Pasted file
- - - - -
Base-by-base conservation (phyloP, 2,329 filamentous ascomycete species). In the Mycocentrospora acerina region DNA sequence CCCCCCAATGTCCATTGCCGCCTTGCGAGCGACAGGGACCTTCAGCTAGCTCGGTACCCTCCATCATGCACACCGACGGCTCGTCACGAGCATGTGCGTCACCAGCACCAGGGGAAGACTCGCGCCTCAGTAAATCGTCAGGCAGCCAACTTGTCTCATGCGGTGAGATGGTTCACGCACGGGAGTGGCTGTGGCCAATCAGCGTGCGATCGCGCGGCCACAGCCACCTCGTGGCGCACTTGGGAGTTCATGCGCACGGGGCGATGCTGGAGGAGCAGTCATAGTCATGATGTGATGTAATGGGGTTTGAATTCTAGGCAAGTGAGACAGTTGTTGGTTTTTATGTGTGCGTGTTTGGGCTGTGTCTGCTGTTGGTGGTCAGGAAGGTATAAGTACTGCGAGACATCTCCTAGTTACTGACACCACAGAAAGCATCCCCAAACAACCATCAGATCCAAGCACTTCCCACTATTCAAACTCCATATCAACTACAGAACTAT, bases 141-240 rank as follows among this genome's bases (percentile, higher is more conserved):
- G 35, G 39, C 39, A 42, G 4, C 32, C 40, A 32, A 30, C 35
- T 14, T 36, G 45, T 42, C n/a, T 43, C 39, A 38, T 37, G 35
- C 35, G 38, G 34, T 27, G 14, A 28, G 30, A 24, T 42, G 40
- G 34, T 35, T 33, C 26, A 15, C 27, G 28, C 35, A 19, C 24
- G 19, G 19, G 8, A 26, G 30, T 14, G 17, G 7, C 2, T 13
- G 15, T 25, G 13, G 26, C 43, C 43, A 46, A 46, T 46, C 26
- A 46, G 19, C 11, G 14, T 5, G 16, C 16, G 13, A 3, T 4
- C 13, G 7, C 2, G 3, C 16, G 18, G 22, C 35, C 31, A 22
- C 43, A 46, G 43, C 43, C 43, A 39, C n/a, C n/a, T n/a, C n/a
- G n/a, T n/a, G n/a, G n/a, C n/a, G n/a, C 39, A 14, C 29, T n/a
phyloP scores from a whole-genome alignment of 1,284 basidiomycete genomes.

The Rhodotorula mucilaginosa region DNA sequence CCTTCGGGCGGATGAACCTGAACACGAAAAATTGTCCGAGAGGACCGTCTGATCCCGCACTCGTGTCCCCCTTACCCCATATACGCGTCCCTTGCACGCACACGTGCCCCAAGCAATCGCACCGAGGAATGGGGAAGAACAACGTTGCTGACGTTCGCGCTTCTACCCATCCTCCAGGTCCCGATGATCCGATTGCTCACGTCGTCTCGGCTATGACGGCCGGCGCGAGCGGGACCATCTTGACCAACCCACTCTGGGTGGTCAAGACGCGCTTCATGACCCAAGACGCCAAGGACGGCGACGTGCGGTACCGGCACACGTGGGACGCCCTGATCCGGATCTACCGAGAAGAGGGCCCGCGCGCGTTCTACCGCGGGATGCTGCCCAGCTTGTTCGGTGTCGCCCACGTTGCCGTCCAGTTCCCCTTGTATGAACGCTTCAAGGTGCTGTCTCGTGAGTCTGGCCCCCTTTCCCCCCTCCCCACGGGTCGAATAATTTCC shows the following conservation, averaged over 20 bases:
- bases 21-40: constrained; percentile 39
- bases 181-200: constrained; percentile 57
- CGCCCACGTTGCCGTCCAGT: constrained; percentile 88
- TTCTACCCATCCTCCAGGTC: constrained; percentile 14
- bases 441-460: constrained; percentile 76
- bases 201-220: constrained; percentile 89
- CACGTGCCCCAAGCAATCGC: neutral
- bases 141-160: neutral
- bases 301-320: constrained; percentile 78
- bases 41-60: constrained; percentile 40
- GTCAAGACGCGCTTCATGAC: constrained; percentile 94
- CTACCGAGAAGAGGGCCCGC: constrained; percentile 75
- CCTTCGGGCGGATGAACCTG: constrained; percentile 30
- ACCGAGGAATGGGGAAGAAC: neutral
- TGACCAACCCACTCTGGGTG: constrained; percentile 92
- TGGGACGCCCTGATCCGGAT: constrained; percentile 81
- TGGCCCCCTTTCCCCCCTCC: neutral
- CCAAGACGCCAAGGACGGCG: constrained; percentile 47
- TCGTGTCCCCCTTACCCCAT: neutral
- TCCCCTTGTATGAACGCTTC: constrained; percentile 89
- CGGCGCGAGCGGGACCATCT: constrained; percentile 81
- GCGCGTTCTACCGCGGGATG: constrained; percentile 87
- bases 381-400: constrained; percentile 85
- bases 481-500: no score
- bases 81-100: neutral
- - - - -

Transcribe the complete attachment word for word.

Base-by-base conservation (phyloP, 2,329 filamentous ascomycete species). In the Mycocentrospora acerina region DNA sequence CCCCCCAATGTCCATTGCCGCCTTGCGAGCGACAGGGACCTTCAGCTAGCTCGGTACCCTCCATCATGCACACCGACGGCTCGTCACGAGCATGTGCGTCACCAGCACCAGGGGAAGACTCGCGCCTCAGTAAATCGTCAGGCAGCCAACTTGTCTCATGCGGTGAGATGGTTCACGCACGGGAGTGGCTGTGGCCAATCAGCGTGCGATCGCGCGGCCACAGCCACCTCGTGGCGCACTTGGGAGTTCATGCGCACGGGGCGATGCTGGAGGAGCAGTCATAGTCATGATGTGATGTAATGGGGTTTGAATTCTAGGCAAGTGAGACAGTTGTTGGTTTTTATGTGTGCGTGTTTGGGCTGTGTCTGCTGTTGGTGGTCAGGAAGGTATAAGTACTGCGAGACATCTCCTAGTTACTGACACCACAGAAAGCATCCCCAAACAACCATCAGATCCAAGCACTTCCCACTATTCAAACTCCATATCAACTACAGAACTAT, bases 141-240 rank as follows among this genome's bases (percentile, higher is more conserved):
- G 35, G 39, C 39, A 42, G 4, C 32, C 40, A 32, A 30, C 35
- T 14, T 36, G 45, T 42, C n/a, T 43, C 39, A 38, T 37, G 35
- C 35, G 38, G 34, T 27, G 14, A 28, G 30, A 24, T 42, G 40
- G 34, T 35, T 33, C 26, A 15, C 27, G 28, C 35, A 19, C 24
- G 19, G 19, G 8, A 26, G 30, T 14, G 17, G 7, C 2, T 13
- G 15, T 25, G 13, G 26, C 43, C 43, A 46, A 46, T 46, C 26
- A 46, G 19, C 11, G 14, T 5, G 16, C 16, G 13, A 3, T 4
- C 13, G 7, C 2, G 3, C 16, G 18, G 22, C 35, C 31, A 22
- C 43, A 46, G 43, C 43, C 43, A 39, C n/a, C n/a, T n/a, C n/a
- G n/a, T n/a, G n/a, G n/a, C n/a, G n/a, C 39, A 14, C 29, T n/a
phyloP scores from a whole-genome alignment of 1,284 basidiomycete genomes.

The Rhodotorula mucilaginosa region DNA sequence CCTTCGGGCGGATGAACCTGAACACGAAAAATTGTCCGAGAGGACCGTCTGATCCCGCACTCGTGTCCCCCTTACCCCATATACGCGTCCCTTGCACGCACACGTGCCCCAAGCAATCGCACCGAGGAATGGGGAAGAACAACGTTGCTGACGTTCGCGCTTCTACCCATCCTCCAGGTCCCGATGATCCGATTGCTCACGTCGTCTCGGCTATGACGGCCGGCGCGAGCGGGACCATCTTGACCAACCCACTCTGGGTGGTCAAGACGCGCTTCATGACCCAAGACGCCAAGGACGGCGACGTGCGGTACCGGCACACGTGGGACGCCCTGATCCGGATCTACCGAGAAGAGGGCCCGCGCGCGTTCTACCGCGGGATGCTGCCCAGCTTGTTCGGTGTCGCCCACGTTGCCGTCCAGTTCCCCTTGTATGAACGCTTCAAGGTGCTGTCTCGTGAGTCTGGCCCCCTTTCCCCCCTCCCCACGGGTCGAATAATTTCC shows the following conservation, averaged over 20 bases:
- bases 21-40: constrained; percentile 39
- bases 181-200: constrained; percentile 57
- CGCCCACGTTGCCGTCCAGT: constrained; percentile 88
- TTCTACCCATCCTCCAGGTC: constrained; percentile 14
- bases 441-460: constrained; percentile 76
- bases 201-220: constrained; percentile 89
- CACGTGCCCCAAGCAATCGC: neutral
- bases 141-160: neutral
- bases 301-320: constrained; percentile 78
- bases 41-60: constrained; percentile 40
- GTCAAGACGCGCTTCATGAC: constrained; percentile 94
- CTACCGAGAAGAGGGCCCGC: constrained; percentile 75
- CCTTCGGGCGGATGAACCTG: constrained; percentile 30
- ACCGAGGAATGGGGAAGAAC: neutral
- TGACCAACCCACTCTGGGTG: constrained; percentile 92
- TGGGACGCCCTGATCCGGAT: constrained; percentile 81
- TGGCCCCCTTTCCCCCCTCC: neutral
- CCAAGACGCCAAGGACGGCG: constrained; percentile 47
- TCGTGTCCCCCTTACCCCAT: neutral
- TCCCCTTGTATGAACGCTTC: constrained; percentile 89
- CGGCGCGAGCGGGACCATCT: constrained; percentile 81
- GCGCGTTCTACCGCGGGATG: constrained; percentile 87
- bases 381-400: constrained; percentile 85
- bases 481-500: no score
- bases 81-100: neutral